By Kevin Lopez
I can’t imagine kids dying, I can’t imagine kids dying in a school, I can’t imagine sending your kid to school to never hear from them again. I can’t imagine being a parent in this world, with a baby formula shortage, a shooting in a grocery store, and now another shooting at an elementary school.
Where should I feel safe? How can I feel safe for my future kids? How can I keep living the same way knowing these kids look like my nieces and nephews? My community has been rocked. Others can empathize with those who feel this in their hearts, but for those of us who are in the Latino community, we see these kids in us, in our families, and in the kids we wish to hold in our arms one day.
Latinos are disproportionately affected by gun violence in the United States. Nearly 70,000 Latinos have been killed by guns from 1999 to 2020, but that study is incomplete since there is limited data collection on Latino deaths from firearms, so the number of deaths is not truly known. Read that study here.
I have a nephew who was just born into the world and I don’t feel a sense of joy for his future. I’m happy to have a new friend in my life, someone I want to take care of and love forever, but how can I look at him and tell him the world is full of opportunities and hope when he could be killed at school?
How can I tell him he’ll be safe when schools, stores, and graduation ceremonies are being attacked?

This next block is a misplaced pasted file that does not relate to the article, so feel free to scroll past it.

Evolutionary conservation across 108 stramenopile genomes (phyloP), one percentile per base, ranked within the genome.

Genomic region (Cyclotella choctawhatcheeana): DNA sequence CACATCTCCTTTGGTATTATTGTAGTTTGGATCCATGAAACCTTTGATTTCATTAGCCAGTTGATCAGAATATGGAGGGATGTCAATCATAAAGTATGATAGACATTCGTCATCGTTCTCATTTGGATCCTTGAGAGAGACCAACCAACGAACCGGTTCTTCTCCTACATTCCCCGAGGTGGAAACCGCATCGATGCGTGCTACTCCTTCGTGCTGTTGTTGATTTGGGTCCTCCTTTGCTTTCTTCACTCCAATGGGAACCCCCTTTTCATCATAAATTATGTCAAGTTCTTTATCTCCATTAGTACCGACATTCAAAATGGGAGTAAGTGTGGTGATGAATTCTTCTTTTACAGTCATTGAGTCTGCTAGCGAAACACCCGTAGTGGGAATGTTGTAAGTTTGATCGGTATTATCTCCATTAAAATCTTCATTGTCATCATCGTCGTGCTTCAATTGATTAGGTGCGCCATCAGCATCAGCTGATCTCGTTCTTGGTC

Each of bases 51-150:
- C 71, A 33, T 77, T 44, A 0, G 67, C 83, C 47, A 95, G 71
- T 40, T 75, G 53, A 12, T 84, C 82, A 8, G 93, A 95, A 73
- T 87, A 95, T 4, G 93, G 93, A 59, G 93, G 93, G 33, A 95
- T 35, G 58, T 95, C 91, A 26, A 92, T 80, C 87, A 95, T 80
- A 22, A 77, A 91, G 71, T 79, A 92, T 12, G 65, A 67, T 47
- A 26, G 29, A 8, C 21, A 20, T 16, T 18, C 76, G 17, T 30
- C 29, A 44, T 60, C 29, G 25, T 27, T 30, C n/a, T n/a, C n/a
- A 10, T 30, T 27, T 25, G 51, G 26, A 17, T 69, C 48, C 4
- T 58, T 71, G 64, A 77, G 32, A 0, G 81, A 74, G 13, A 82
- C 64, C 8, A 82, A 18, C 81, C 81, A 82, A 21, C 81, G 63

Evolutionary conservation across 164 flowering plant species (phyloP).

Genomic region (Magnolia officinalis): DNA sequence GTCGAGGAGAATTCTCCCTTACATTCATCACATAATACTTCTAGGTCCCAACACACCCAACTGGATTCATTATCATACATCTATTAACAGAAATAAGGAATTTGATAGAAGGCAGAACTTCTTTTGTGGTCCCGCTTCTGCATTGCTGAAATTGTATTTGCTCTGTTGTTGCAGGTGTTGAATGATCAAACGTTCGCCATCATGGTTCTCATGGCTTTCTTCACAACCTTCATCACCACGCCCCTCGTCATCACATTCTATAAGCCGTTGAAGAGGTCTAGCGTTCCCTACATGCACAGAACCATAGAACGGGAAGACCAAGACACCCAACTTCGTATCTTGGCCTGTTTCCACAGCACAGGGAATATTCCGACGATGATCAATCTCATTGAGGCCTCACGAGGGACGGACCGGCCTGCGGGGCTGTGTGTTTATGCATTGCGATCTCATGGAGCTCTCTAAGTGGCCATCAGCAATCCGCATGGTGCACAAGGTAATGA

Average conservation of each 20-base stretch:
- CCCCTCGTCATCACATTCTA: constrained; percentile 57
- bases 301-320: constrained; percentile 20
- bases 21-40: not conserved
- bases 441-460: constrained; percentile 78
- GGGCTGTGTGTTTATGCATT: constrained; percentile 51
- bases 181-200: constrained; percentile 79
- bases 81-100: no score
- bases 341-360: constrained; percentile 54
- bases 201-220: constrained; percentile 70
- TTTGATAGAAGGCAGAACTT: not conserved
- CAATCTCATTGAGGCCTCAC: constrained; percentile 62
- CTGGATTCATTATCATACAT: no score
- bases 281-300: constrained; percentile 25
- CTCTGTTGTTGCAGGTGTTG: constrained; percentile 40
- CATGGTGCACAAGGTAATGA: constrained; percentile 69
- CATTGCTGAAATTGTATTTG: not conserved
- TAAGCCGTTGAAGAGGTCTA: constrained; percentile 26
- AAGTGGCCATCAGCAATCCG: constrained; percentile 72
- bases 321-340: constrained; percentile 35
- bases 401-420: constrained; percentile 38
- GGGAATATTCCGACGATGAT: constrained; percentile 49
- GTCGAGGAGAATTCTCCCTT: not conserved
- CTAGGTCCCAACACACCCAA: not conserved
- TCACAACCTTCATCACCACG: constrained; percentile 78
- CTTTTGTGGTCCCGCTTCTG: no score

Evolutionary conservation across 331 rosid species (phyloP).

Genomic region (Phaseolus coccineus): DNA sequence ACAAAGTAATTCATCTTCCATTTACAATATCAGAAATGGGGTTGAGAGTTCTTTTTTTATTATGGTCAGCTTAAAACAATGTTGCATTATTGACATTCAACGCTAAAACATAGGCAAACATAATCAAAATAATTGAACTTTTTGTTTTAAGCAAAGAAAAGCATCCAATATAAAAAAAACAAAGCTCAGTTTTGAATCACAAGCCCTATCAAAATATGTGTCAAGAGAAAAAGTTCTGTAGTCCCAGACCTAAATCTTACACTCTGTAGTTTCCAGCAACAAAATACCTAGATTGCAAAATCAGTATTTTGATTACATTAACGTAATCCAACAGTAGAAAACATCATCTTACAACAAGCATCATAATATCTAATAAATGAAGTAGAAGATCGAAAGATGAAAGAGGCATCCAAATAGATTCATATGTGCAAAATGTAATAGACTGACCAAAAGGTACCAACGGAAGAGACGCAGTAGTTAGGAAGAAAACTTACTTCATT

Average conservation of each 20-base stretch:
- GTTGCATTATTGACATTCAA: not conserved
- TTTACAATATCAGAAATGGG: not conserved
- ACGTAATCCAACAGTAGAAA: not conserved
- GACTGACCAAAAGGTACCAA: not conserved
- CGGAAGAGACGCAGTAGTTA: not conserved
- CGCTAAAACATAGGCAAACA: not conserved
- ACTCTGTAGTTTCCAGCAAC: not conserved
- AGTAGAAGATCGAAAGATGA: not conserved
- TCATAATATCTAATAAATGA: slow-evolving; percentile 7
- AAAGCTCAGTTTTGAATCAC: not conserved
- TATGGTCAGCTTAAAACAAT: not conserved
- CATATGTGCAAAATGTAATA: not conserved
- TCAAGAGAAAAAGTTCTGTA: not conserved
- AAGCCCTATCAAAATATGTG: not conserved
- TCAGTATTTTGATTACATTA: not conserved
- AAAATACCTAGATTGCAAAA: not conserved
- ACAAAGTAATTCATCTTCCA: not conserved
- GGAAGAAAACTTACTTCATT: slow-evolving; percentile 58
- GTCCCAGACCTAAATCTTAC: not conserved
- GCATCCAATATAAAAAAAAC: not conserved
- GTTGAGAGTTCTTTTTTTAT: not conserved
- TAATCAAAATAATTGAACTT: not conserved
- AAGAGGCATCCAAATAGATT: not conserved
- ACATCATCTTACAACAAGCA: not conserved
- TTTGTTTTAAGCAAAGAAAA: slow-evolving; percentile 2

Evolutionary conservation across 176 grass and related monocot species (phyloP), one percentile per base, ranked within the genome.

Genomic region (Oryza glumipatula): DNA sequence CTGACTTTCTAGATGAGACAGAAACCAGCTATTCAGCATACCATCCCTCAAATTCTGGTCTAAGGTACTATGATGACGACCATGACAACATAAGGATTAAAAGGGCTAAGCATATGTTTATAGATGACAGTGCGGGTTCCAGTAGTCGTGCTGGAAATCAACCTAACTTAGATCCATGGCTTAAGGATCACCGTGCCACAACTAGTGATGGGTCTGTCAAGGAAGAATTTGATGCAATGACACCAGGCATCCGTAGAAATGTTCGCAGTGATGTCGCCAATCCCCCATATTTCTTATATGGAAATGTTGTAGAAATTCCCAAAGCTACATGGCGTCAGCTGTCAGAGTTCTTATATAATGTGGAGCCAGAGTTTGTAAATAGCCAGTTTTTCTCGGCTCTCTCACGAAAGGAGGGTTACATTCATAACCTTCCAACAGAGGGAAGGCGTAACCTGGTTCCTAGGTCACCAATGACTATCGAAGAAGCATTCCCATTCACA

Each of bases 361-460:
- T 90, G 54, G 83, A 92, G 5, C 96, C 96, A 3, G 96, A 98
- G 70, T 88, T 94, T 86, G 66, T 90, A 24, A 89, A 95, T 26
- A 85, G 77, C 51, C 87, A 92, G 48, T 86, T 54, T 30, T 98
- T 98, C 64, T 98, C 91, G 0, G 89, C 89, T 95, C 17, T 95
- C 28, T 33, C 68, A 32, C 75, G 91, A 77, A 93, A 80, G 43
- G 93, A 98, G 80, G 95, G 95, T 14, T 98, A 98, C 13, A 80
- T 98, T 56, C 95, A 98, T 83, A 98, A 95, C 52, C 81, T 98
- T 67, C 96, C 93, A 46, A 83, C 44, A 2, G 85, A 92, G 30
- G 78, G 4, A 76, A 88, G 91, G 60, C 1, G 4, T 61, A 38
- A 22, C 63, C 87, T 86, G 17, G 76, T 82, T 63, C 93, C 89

I live in fear for my family in Texas, where my beautiful niece is going to school and my 2-year-old nephew will be starting soon. I fear my 9-year-old nephew who loves playing video games with me will one day not be here to play Fortnite anymore because he was gunned down. I can’t imagine those ideas, yet I think of them everyday. Then I remember that there are people right now dealing with those scenarios.
I have family down south in Brownsville, Texas; my beautiful girlfriend lives two hours away from Uvalde. My community has been wounded. My community is in pain and my community is heartbroken. I feel so much sorrow seeing the faces of kids who must’ve been thinking of summer break, swimming in the pool, riding bikes, and parties with the family. Those Latino parties where Selena and Chalino Sanchez music is playing in the background. Those Latino parties with laughter and kids running around. These families will never be the same again. These parents will have overwhelming grief for the rest of their lives.
The Latino community has lost hope and I begin to feel no safety. Thoughts and prayers are a nice gesture, but we need to see changes being made. Changes have to be made. I can’t imagine it.